In the Magistrates hearing at Penrith in early February the above evidence and inquest results and statements of Mrs. Kirkbride were given. Present was Mr. Smith, a solicitor who was acting on the interests of Thomas Moss. He asked to say something on his behalf, namely to prevent the press prejudicing public opinion against his client, but the magistrates stopped this saying that at present, it was not evidence against him, but it was so against Mrs. Kirkbride.
At the Magistrates hearing at Penrith, Dr. Pitts had attended and said he had found that the first body was that of a child who had been dead at least two years. Around its neck was a tightly tied rag. The second body had the head detached, and the third was just bones and had clearly been dead longer than the other two corpses. It was impossible for him to give an age to the first mummy, but the other skeletal remains were of a newborn child. Crucially, he could not confirm if any of the children had actually lived.
Mary Agnes Forsyth was a domestic servant, and at the time of the magisterial hearings she was residing near Burnley. She said that about eleven or twelve years ago she was in the service of Mrs. Hayton of Helton for about twelve months and had moved with them to Langwathby. The prisoner (Mrs. Kirkbride, nee Hayton) at that time resided with her mother and kept a school. She remembered one Sunday evening at Helton when the prisoner was in bed with a child. She could not state the age of that child, but it was a young child and able to walk about. The other inmates were not in bed at the time. She could not remember what time in the evening it was. The prisoner was not well during the day and was in bed. She herself heard a cry, and the sound was like the cry of an infant. Mary said she was very young at the time, about twelve years of age. She mentioned the circumstance to her mother soon after. The Chairman questioned this point, asking whether she meant to say it was the voice of a child other than the one which could walk? She replied, ‘I think so, but it is so long since I can’t remember very well’.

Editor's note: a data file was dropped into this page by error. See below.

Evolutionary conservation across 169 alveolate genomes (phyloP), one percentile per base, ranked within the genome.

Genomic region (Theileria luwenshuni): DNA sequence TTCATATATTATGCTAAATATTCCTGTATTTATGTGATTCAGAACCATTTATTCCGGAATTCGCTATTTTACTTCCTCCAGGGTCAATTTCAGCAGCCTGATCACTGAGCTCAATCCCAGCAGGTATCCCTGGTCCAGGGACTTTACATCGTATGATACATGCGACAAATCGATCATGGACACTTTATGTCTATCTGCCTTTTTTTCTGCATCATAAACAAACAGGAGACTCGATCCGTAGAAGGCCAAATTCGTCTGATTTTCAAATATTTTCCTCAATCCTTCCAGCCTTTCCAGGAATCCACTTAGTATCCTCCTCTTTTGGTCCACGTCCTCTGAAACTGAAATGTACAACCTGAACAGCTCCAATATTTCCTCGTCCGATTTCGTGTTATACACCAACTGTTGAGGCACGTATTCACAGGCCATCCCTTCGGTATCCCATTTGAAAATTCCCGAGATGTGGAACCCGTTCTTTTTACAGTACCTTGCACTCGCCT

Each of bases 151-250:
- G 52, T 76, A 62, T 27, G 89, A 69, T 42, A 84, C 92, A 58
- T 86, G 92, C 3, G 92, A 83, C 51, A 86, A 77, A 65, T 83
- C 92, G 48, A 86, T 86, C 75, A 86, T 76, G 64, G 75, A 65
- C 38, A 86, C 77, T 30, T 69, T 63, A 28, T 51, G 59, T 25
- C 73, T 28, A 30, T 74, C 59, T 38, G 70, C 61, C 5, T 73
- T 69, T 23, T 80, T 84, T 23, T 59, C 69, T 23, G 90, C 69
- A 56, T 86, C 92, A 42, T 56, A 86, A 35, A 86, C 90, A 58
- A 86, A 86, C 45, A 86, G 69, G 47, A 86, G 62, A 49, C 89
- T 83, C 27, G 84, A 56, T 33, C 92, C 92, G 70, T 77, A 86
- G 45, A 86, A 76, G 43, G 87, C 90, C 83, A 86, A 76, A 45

William Ernest Kirkbride, another son now 18 years old, gave the court some family background following his father’s death. He lived at Helton with his paternal grandmother Mrs. Hayton. He occasionally visited his mother at Helton, who lived in the village with her mother also. About 5 or 6 years ago he and his brother Alfred had found a tied white bag on a midden heap at his mother’s garden and when he had opened it there was the mummified body of an infant inside. He told his grandmother and two aunts, but they said not to speak of it and not to go back. He disobeyed and did return, where found the body now under a little earth; they mounded more soil over it. When they went to reside at Langwathby, his mother had taken a tin box in the cab with her. After the discoveries of these bodies at Penrith, then Liverpool, he was visited by the police and he then showed them the place in the garden at Helton where he had last seen the infant’s body. Constable Reid said that he had dug up some bones, but on medical examination they were not the bones of a child.